Taylor-Brown made of tough stuff

Getting punched in the face by a team-mate was the best thing that could have happened to Georgia Taylor-Brown.

The triathlete spent seven weeks on the Gold Coast in February at a training camp all involved believed to be final preparation for Tokyo 2020.

The group of top Brits went into a tough block of open water swimming, with special skills sessions run by Phil Clayton, a former Iron Man competitor and lifesaving expert.

In the swim leg of a triathlon, athletes turn as a group around a large buoy, a mass of flying limbs great for the cameras but less fun to do if you value your dentures.

Clayton got athletes used to leisure centres in Leeds riding big waves and one day, Taylor-Brown was accidentally punched in the teeth by fellow Tokyo hopeful Alex Yee.

And that was a painful reminder that Taylor-Brown is conquering fear of a third of a sport in which she is world number two.

“I really panic in the water,” admitted the 26-year-old.

“It's a mental block and I struggle before the start of races. I know I'm not the strongest swimmer so I have to fight to stay in the race.

“We were practicing trying to glide under the buoy rather than chop around it and the more you put yourself in that awful situation, the more you realise you’re not going to die.

“Alex was so apologetic about punching me! I told him it didn't matter and I needed to stop being a wimp about it.

“That camp was about putting our skills into practice and realising, actually, we are strong. We were learning and having fun with it. It really helped me.”

Six months on, Taylor-Brown took to the pontoon in Hamburg for the first international race since Covid-19 struck, doubling as a World Series leg and the World Championships.

She swum 750 metres in 9:08, seventh-fastest in a star-studded field of 60, led for much of the bike leg and ripped her rivals apart with a 16:43 5km run to claim a maiden world title.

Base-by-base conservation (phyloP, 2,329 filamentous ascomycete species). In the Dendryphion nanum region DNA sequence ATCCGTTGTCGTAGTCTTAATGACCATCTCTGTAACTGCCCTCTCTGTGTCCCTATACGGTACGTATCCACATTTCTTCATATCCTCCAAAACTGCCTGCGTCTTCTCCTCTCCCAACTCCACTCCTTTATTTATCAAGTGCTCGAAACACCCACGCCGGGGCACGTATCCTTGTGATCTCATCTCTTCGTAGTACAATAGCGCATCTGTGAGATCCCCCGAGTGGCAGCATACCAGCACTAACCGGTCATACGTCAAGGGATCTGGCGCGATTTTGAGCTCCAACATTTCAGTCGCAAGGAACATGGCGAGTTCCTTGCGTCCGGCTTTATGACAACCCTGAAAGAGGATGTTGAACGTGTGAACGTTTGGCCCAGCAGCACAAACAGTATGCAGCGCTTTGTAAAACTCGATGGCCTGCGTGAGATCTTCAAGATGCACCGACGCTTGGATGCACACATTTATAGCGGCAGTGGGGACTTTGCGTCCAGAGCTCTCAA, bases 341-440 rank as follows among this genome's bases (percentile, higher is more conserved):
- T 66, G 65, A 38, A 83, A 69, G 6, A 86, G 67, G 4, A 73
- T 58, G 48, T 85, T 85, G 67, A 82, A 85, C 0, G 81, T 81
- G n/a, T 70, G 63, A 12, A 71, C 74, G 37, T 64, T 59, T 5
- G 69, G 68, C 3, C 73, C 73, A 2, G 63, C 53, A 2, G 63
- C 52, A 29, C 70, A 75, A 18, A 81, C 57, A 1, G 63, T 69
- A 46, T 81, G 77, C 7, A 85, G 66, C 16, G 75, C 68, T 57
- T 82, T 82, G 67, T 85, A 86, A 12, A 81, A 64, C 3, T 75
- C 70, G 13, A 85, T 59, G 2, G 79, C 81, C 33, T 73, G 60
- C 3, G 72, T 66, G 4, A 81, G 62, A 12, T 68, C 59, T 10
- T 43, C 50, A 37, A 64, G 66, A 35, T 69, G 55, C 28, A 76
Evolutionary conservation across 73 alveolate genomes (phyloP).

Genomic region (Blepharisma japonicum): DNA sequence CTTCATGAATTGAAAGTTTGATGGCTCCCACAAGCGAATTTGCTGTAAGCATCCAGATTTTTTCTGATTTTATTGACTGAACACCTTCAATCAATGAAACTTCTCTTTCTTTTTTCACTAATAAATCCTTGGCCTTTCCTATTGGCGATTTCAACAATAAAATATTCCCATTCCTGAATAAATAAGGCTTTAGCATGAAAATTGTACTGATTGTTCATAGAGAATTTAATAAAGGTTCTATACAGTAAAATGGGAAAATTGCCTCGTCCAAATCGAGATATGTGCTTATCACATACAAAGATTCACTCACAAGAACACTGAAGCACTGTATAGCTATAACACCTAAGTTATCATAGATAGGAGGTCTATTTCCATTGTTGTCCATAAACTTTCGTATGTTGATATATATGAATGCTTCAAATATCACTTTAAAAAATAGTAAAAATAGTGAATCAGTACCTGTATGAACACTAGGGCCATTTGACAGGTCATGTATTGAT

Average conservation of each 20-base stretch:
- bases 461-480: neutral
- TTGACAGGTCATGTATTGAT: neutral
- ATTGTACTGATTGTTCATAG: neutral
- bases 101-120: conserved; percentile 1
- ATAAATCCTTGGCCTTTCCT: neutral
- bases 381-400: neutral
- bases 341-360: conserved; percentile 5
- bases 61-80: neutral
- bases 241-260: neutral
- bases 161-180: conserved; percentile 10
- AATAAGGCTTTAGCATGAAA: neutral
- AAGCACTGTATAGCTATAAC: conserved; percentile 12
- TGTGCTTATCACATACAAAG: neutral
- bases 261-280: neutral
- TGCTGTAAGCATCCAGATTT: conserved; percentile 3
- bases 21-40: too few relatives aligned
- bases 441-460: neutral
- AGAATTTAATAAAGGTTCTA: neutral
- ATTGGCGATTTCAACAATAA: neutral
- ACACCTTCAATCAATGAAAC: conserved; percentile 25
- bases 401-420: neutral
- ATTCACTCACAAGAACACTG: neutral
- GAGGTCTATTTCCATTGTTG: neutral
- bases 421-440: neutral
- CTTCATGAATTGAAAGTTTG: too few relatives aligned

You'd be hard pressed to meet a more reluctant world champion.

“To be fair, I've never really missed the top ten in two years,” she ponders.

“I still don't really back myself, ever. I don't know why. I don't expect too much of myself.

“It's a bit sad, but I think if you aim low you're never going to be disappointed. If I was to go into a race going 'I'm flying, I'm going to absolutely nail this and win it', that's just not me.”

At the root of that mentality is the trauma of sitting out of her sport for two years with injury, powerless to match the expectations she placed on herself after a fine junior career.

She had two operations on a stress fracture in her left foot, found in 2014 and worsened in 2016 when a bone exploded from her foot when going for coffee with a friend.

“Before the injury, triathlon took over my life,” she said.

“I'm proud of myself, with what I've achieved and overcome in terms of years of injuries and two steps forward, one step back.

“We’re not robots. We can’t perform every day and if you don’t win, the next day, you still continue to train and you still continue to fight for your dreams.”

Taylor-Brown will hope to go to Tokyo having twice beaten the best in the shape of USA’s Katie Zaferes and Bermuda’s Flora Duffy and at the head of a world-class British squad.

She needs to get selected, with only three quota places between herself, Jess Learmonth, Rio bronze medallist Vicky Holland and 2013 world champion Non Stanford.

Taylor-Brown spins between self-doubt and security - until you mention the Olympics.

“I will expect a lot of myself in Tokyo,” she says.

“I'd like a top five performance, so I'd aim quite strongly for that. With it being my first Olympics, I'd just want to enjoy it.

“I’ve opened my eyes and realised it is just triathlon, and I do it because I love it. I'm not saving lives, I'm not saving the world.

"If it puts a smile on my face, I'm happy. I think that's the thing.”

Sportsbeat 2020